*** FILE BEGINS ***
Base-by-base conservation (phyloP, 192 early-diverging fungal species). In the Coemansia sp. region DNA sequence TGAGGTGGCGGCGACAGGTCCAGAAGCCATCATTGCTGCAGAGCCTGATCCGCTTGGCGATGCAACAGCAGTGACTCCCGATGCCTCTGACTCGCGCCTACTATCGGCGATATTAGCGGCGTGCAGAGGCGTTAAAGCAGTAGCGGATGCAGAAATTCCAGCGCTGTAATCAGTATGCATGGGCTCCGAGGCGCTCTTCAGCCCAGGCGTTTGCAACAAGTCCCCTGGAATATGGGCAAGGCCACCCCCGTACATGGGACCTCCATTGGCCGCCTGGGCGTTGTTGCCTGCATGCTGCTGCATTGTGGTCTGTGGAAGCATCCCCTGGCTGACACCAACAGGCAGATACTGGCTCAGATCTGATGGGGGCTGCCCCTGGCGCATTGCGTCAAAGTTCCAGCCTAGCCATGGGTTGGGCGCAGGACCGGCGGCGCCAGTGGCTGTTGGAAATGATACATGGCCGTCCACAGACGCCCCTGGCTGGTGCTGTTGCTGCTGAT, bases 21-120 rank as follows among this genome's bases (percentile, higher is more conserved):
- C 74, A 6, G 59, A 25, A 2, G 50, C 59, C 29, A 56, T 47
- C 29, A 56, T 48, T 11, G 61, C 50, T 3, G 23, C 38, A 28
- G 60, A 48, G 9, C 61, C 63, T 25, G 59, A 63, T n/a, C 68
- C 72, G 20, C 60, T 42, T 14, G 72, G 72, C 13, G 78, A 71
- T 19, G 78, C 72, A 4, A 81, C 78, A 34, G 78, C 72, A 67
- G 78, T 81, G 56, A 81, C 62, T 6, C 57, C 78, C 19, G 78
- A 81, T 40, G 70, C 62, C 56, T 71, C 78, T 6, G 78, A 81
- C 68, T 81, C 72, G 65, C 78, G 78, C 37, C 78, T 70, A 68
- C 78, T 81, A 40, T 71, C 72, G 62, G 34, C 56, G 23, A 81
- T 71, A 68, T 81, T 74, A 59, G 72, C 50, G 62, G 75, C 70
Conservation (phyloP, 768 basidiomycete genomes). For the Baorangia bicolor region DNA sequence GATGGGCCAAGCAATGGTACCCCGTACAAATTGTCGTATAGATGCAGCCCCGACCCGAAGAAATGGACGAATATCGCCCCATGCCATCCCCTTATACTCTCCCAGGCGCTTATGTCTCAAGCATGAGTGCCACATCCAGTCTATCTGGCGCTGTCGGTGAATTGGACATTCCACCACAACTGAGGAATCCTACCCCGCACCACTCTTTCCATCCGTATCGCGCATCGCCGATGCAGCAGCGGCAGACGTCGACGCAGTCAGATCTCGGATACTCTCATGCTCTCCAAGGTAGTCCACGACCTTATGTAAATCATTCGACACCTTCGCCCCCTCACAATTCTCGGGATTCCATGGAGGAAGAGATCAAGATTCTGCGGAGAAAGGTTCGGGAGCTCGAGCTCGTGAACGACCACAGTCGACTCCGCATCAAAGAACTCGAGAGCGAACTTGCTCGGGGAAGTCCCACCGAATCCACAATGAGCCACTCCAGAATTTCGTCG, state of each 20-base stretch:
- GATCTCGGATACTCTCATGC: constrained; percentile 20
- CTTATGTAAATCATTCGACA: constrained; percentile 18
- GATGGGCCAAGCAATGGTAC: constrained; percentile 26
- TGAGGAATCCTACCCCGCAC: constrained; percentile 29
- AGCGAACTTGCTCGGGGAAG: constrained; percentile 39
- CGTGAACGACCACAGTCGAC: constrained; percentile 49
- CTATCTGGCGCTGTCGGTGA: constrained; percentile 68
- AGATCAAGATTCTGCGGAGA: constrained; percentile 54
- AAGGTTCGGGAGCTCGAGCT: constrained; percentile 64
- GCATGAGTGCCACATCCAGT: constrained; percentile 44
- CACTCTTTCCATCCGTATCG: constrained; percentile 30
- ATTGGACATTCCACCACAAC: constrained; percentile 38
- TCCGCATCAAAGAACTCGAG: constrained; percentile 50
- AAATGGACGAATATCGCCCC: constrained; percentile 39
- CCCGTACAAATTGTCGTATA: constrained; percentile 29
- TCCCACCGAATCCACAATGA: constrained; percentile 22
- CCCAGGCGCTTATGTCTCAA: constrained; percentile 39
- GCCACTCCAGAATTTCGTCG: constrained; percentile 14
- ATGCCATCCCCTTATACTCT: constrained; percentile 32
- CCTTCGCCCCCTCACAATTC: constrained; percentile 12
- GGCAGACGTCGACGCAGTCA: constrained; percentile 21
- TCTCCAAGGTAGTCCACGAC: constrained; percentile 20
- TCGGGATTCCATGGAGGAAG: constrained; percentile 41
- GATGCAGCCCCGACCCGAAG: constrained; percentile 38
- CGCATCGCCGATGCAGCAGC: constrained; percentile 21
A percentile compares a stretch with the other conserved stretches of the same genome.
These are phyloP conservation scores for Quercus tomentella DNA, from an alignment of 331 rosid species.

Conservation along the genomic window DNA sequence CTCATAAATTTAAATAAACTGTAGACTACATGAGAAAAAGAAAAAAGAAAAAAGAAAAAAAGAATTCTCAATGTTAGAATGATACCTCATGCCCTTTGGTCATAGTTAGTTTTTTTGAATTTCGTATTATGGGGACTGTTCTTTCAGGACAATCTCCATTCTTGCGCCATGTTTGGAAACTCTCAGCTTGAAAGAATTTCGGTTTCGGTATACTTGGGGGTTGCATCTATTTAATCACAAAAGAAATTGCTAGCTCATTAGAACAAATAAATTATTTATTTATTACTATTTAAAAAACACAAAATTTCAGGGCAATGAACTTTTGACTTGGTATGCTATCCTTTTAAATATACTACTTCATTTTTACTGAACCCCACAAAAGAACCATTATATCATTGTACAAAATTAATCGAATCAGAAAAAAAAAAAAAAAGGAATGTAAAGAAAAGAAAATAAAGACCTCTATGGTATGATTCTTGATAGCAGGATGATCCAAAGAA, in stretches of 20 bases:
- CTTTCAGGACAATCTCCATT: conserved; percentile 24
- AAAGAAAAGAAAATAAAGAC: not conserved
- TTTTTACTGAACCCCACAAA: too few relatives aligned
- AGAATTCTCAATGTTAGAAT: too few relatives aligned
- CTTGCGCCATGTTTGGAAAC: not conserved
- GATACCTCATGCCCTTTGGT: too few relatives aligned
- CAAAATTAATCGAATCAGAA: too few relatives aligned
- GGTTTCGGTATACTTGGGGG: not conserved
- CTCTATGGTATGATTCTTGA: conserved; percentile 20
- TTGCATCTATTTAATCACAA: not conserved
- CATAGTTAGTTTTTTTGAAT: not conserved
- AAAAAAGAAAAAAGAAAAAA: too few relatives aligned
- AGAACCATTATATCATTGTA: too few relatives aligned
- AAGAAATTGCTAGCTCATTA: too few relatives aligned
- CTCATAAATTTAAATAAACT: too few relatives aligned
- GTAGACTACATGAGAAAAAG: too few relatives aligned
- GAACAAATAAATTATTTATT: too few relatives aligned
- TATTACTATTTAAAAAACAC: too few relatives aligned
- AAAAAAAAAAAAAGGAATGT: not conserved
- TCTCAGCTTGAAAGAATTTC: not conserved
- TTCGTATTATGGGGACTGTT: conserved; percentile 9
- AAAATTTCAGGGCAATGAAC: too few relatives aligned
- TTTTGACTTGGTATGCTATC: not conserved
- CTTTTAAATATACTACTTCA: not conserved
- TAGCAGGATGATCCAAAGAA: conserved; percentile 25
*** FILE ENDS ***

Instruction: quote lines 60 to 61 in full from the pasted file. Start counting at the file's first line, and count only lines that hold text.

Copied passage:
- TCTCAGCTTGAAAGAATTTC: not conserved
- TTCGTATTATGGGGACTGTT: conserved; percentile 9